Time to Take a Ride with Uber? - InvestingChannel

Time to Take a Ride with Uber?

Proprietary Data Insights

Top Software Application Stock Searches This Month

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Rank Name Searches
“#1” Shopify “111,254”
“#2” Exela Technologies “87,286”
“#3” Uber “68,298”
“#4” Salesforce “50,502”
“#5” Ideanomics “46,138”

Everything Old Is New Again

The other day, we had DISH Network (DISH)’s Sling TV on in The Juice’s LA office. 

While watching Married at First Sight stop judging! we were miffed at the constant commercial interruptions. It’d been so long since we’d seen a commercial while streaming other than the ones you skip past on YouTube. 

It felt like the bygone days of cable television… but worse. 

Often, there was no clear break between the show’s content and the ads. Too abrupt of a (non)transition. The ads were repetitive. Same ones every break. And often repeats of the same ad during the same break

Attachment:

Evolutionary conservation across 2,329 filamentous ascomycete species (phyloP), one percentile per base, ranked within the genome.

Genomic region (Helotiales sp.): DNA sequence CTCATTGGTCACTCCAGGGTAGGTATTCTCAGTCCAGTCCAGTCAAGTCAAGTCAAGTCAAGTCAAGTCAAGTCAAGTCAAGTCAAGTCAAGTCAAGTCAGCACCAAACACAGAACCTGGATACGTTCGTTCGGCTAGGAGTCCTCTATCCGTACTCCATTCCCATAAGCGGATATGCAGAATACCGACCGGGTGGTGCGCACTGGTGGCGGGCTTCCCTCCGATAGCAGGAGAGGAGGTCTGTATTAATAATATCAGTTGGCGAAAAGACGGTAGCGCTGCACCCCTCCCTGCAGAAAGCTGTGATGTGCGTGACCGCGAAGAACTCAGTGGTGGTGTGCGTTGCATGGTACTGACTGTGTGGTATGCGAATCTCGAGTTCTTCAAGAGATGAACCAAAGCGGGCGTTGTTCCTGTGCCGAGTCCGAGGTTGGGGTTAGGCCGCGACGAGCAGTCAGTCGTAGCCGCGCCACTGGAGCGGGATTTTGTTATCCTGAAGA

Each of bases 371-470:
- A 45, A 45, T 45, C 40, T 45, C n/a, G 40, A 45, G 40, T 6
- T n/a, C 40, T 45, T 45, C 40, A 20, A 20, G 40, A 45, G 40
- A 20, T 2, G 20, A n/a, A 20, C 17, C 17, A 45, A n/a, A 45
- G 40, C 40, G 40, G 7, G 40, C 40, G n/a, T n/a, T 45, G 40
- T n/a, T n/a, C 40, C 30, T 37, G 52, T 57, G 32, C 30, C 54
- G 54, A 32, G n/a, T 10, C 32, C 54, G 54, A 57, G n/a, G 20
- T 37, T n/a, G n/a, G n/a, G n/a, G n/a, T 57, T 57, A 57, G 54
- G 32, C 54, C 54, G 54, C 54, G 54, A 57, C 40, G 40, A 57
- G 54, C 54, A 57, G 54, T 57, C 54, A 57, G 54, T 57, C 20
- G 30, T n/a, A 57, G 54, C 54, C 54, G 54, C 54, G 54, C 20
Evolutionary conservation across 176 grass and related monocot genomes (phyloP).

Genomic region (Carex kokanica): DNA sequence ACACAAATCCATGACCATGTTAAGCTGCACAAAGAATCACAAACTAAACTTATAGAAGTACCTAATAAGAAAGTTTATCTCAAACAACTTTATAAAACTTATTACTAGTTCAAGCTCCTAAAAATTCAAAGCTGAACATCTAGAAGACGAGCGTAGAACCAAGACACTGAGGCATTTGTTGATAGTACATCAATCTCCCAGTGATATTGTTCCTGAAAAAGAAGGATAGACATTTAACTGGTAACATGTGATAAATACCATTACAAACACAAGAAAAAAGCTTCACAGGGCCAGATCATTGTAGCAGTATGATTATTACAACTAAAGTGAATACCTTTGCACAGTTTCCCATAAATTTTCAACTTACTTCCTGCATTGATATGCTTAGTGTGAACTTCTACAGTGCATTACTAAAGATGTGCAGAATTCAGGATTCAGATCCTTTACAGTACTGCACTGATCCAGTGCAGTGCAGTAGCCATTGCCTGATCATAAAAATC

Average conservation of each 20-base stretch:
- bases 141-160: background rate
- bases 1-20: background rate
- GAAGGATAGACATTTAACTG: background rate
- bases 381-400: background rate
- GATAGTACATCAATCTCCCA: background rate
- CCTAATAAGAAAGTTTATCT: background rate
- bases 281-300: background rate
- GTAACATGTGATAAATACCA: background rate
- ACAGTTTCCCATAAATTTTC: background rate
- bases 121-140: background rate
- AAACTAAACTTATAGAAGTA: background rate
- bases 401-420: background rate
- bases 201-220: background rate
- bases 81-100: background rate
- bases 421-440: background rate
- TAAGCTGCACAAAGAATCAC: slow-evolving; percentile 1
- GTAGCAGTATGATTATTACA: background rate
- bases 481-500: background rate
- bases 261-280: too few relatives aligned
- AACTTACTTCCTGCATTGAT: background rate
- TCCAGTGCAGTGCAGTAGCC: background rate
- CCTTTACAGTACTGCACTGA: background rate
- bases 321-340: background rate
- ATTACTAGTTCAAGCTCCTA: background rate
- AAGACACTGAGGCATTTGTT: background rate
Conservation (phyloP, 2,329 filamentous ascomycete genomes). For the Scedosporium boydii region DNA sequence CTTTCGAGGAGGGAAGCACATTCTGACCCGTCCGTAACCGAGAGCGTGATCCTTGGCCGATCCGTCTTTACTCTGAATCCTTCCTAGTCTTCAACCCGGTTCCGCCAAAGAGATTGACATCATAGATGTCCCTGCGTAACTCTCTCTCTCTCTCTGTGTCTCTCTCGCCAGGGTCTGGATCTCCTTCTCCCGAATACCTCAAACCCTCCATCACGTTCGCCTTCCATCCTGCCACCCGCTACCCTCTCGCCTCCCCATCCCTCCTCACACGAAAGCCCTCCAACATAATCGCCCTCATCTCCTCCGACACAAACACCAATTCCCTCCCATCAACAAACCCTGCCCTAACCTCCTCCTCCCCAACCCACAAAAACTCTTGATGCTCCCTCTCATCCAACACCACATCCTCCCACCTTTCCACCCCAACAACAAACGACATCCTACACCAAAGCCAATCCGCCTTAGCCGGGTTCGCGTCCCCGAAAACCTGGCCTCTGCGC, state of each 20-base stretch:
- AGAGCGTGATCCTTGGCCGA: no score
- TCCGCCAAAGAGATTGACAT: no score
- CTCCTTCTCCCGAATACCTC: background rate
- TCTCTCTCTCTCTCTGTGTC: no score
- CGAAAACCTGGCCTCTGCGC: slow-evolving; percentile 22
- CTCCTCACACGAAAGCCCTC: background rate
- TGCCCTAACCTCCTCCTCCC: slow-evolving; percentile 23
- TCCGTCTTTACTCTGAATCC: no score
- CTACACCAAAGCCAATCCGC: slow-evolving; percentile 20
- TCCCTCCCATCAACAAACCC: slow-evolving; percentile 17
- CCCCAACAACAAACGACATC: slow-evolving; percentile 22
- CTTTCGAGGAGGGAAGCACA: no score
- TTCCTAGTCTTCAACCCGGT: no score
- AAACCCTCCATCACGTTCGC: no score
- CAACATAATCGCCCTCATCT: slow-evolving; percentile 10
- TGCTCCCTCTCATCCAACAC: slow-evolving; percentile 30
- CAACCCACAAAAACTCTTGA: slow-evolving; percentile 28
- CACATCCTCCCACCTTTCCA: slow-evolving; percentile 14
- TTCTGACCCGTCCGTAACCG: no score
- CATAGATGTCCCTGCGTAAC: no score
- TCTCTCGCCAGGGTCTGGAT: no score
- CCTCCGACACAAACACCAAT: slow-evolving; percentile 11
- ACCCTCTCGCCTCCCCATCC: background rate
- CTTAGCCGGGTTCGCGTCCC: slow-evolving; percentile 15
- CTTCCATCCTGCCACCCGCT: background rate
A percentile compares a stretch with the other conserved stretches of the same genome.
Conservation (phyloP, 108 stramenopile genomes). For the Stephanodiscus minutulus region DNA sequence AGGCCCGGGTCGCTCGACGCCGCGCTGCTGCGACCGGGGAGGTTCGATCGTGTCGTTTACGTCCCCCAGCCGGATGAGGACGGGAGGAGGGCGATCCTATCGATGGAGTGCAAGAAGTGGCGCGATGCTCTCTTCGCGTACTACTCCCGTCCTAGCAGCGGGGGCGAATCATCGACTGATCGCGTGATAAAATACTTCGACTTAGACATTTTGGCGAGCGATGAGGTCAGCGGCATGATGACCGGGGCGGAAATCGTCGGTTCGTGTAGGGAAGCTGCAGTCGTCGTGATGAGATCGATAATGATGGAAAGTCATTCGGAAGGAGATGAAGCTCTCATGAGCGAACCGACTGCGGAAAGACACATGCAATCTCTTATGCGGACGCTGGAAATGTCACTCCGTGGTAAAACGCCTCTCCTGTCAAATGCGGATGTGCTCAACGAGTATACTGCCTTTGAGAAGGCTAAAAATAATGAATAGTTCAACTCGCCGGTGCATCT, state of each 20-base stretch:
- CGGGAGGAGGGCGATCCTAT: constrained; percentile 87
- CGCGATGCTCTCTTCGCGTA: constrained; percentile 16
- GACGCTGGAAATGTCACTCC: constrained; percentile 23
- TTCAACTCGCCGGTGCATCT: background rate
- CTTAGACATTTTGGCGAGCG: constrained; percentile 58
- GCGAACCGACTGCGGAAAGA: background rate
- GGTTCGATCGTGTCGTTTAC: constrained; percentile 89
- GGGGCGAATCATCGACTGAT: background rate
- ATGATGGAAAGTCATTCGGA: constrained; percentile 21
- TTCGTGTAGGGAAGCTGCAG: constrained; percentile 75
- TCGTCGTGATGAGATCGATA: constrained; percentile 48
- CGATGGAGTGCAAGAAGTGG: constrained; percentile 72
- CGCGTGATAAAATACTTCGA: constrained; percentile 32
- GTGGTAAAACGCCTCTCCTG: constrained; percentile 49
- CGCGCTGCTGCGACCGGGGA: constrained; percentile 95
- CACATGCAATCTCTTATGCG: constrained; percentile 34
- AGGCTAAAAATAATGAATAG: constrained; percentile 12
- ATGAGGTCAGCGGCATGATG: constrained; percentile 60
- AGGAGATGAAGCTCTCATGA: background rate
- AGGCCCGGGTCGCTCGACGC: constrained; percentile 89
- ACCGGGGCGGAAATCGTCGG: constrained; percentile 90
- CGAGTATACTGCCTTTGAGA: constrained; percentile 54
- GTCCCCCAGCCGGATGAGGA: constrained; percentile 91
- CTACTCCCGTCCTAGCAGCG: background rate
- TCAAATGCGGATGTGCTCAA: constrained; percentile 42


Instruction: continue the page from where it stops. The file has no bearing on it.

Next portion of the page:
Most troubling? There was no personalization. Other than election ads, the stuff DISH showed us via Sling wasn’t relevant. 

You mean to tell us DISH can’t collect some basic demographic data to target viewers better? 

This is what we’re paying $50 a month for? Commercial-littered streaming that reminds us of the cord we cut, but worse? 

It comes as no surprise that:

  • DISH lost 55,000 Sling TV subscribers in Q2. 
  • Overall, DISH shed 719,000 pay-TV subs (Sling and satellite combined) in the first half of 2022.
  • Sling is down to a paltry 2.2 million subs and DISH satellite 7.8 million as of the end of June. 

We wouldn’t touch DISH stock with your 10-foot pole. 

The company reports Q3 earnings Thursday. If anything noteworthy happens, we’ll write home and to you about it. 

Now, an update on a company about to roll out what we think will be excellent, even useful, advertising with a stock we’d fight you over.

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Time to Take a Ride with Uber?

Key Takeaways:

  • Uber’s push into targeted advertising gives us confidence. 
  • While traditional taxis have been showing ads to riders forever, this is different.